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Bird mite infestation

Author: Dr Cheng Huang, Dermatology Registrar, Waikato Hospital, Hamilton, New Zealand. DermNet NZ Editor in Chief: Adjunct A/Prof Amanda Oakley, Dermatologist, Hamilton, New Zealand. Copy edited by Joanne Petrie/Gus Mitchell/Maria McGivern. September 2018.


What is a bird mite?

Bird mites are minute (< 1 mm long), oval-shaped arachnids with eight legs. There are several species of bird mite. The most common species that affect humans in Australia are the domestic starling mite, Ornithonyssus bursa, from the family Macronyssidae, and the red poultry mite Dermanyssus gallinae, from the family Dermanyssidae.

Poultry-mite infestation

Where does one find bird mites?

Bird mites are naturally found where birds, such as poultry, sparrows, starlings, or pigeons, and their nests are located. Bird mites prefer warm and humid living conditions and are most active during the spring and early summer.

What is bird-mite infestation?

Bird mites normally feed on the blood of birds. After young birds leave their nests, the mites may encounter humans while searching for a new bird host. Bird mites can bite anywhere on the human body but are more often experienced on exposed skin.

Although they may feed on human blood, bird mites are not able to complete their life cycle on humans and they do not burrow beneath the skin.

Who gets bird-mite infestation?

People who are at high risk of bird-mite infestations include poultry farmers; people living in close proximity to bird nests; people who rear birds as a hobby (eg, pigeon racers, breeders, pet keepers, etc); vets, and zoo workers. Exposure to bird mites can also occur when using second-hand furniture, or when working/living in buildings that­ have been infested by bird mites.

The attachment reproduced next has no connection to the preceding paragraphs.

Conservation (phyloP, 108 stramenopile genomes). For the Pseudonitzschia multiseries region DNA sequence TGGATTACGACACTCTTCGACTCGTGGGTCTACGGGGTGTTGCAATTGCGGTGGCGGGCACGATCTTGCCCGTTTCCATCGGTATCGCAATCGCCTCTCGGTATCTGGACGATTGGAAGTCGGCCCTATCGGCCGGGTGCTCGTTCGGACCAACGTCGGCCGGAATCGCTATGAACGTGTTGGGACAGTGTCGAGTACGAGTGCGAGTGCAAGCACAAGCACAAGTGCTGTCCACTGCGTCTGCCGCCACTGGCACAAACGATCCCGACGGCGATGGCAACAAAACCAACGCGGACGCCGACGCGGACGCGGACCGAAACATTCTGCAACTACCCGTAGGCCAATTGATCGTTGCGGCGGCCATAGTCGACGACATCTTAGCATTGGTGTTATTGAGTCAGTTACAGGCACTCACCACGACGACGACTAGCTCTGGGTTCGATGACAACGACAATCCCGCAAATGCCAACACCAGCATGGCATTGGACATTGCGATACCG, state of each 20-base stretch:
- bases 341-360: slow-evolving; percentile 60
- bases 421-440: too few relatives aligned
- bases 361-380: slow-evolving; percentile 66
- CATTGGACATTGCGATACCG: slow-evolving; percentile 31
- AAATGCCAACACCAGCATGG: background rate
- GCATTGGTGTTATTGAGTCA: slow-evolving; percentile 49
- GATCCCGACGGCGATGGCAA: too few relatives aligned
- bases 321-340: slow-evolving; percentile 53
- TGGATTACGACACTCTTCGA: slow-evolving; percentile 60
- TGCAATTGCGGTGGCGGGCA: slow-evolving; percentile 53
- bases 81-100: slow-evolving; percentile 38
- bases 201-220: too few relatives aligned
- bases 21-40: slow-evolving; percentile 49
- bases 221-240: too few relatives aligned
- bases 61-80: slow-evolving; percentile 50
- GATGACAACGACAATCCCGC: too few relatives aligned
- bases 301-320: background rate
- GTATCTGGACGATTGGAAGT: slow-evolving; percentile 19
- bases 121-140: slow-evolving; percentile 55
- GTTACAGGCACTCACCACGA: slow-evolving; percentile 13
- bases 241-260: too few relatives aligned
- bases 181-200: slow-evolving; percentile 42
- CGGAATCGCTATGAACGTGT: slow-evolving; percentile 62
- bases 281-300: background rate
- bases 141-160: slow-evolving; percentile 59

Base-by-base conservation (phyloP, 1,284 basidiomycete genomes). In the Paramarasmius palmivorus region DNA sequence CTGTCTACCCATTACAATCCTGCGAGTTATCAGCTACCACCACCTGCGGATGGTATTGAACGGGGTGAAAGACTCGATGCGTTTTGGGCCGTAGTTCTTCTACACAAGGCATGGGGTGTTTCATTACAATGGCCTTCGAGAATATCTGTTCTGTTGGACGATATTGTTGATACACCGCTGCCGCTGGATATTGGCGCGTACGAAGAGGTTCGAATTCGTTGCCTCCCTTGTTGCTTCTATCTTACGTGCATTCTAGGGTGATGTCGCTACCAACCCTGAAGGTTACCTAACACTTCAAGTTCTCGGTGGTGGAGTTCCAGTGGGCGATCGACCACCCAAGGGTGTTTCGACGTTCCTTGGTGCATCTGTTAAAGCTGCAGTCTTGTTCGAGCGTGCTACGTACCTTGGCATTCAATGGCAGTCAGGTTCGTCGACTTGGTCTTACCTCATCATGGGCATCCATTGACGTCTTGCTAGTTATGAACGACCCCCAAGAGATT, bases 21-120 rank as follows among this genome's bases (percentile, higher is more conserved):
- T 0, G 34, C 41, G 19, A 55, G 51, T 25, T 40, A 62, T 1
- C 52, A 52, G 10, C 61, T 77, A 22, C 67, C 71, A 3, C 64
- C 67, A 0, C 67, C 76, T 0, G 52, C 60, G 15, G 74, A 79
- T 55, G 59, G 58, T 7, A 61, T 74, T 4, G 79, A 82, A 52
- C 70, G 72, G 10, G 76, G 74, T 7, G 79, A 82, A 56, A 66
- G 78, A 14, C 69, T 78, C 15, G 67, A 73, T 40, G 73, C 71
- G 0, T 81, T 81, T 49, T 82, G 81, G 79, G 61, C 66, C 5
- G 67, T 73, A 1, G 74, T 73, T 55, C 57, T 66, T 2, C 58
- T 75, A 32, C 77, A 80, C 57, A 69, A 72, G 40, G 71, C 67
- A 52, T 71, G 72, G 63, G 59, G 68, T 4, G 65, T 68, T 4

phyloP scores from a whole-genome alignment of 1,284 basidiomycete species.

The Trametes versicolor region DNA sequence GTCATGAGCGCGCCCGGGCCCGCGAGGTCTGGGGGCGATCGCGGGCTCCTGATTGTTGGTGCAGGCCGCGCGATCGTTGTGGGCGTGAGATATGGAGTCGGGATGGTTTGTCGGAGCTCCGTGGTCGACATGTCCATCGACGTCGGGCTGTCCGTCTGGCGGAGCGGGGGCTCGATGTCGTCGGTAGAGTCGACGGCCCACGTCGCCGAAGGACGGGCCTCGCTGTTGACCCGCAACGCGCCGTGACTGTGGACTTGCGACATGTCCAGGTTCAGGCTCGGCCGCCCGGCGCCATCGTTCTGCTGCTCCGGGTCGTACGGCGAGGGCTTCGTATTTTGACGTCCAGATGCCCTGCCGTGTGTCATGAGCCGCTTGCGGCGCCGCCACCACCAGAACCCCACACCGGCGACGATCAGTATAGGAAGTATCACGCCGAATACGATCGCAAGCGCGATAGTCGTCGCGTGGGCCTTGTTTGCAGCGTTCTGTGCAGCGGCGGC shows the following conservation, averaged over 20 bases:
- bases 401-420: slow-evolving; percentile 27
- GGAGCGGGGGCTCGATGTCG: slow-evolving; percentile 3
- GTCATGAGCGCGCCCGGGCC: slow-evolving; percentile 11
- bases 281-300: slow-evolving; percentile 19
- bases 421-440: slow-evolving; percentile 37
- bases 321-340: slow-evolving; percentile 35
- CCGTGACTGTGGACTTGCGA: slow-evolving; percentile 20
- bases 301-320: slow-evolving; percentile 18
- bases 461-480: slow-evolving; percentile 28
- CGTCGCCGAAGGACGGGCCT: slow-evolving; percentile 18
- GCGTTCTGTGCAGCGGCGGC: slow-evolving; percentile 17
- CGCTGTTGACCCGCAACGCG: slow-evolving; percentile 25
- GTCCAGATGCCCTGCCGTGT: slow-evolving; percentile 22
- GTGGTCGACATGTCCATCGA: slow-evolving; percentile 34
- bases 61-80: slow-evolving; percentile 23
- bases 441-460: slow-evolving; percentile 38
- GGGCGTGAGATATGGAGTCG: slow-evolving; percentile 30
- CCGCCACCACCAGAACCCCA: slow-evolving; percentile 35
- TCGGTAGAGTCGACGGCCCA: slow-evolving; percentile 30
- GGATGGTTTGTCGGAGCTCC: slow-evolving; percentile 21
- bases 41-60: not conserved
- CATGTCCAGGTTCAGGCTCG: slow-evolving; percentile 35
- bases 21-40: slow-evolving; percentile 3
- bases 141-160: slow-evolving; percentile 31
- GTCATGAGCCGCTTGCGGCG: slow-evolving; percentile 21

What are the clinical features of bird-mite infestation?

A bird-mite infestation presents as itchy bites.

  • The bitten areas are intensely itchy, especially at night or in the early morning.
  • Symptoms are sometimes described as including a ‘crawling’ sensation that is caused by the mites injecting saliva when feeding.
  • There may be numerous small red papules and vesicles (the bite reactions).

What are the complications of bird mite infestation?

Complications of bird mite infestation may include:

How is bird-mite infestation diagnosed?

The suspicion of bird-mite infestation should be raised when the patient presents with the symptoms and clinical features of scabies but is not responding to the apparently appropriate treatment. A detailed history should be taken, including considering the season and the time of day when symptoms occur, the patient’s occupation, hobbies, and living conditions.

Bird mites are too small to be seen without magnification. They can be collected with transparent adhesive tape and examined with a microscope. The identification of the species might require consultation with a specialist entomologist (a scientist who studies insects and arachnids).

What is the differential diagnosis for bird-mite infestation?

Bird-mite infestation can be clinically difficult to distinguish from other mite and insect infestations, such as scabies, fleas, body lice, mosquitoes, sandflies, horse flies, spiders, centipedes, bed bugs, ticks, midges, and harvest mites. Unlike scabies mites, bird mites do not result in burrows in the skin.

What is the treatment for bird-mite infestation?

Treatment involves identifying and eradicating the mites. The skin should be cleansed to remove any mites.

  • A loofah pad may be used to scrub the skin in the shower.
  • Emollients can be added to the bath or shower to reduce itching.
  • Coal tar products can be used as a shampoo and body wash once or twice daily.
  • Diluted bleach solution can be used in the shower or bath to reduce infection (bleach is also used to clean the bathroom).

Prescribed treatments

How can you prevent bird-mite infestation?

Bird-mite infestation can be prevented by removing bird nests located near living and working areas.

  • Wear fully protective clothing during the process to prevent the transfer of bird mites to humans.
  • If there is an infestation of bird mites in a building, it may be necessary to consult with a qualified pest-control operator.
  • To eradicate bird mites, treat the area with an approved insecticide surface spray or insecticide powder.
  • Heavily infested furniture might need to be destroyed and replaced.
  • Carpets require daily vacuuming or, in case of heavy infestation, will possibly require replacement.
  • Bed linen or clothing should be changed and washed in hot water frequently.

What is the outcome for bird-mite infestation?

The bites should clear up after the bird mites are successfully eradicated.



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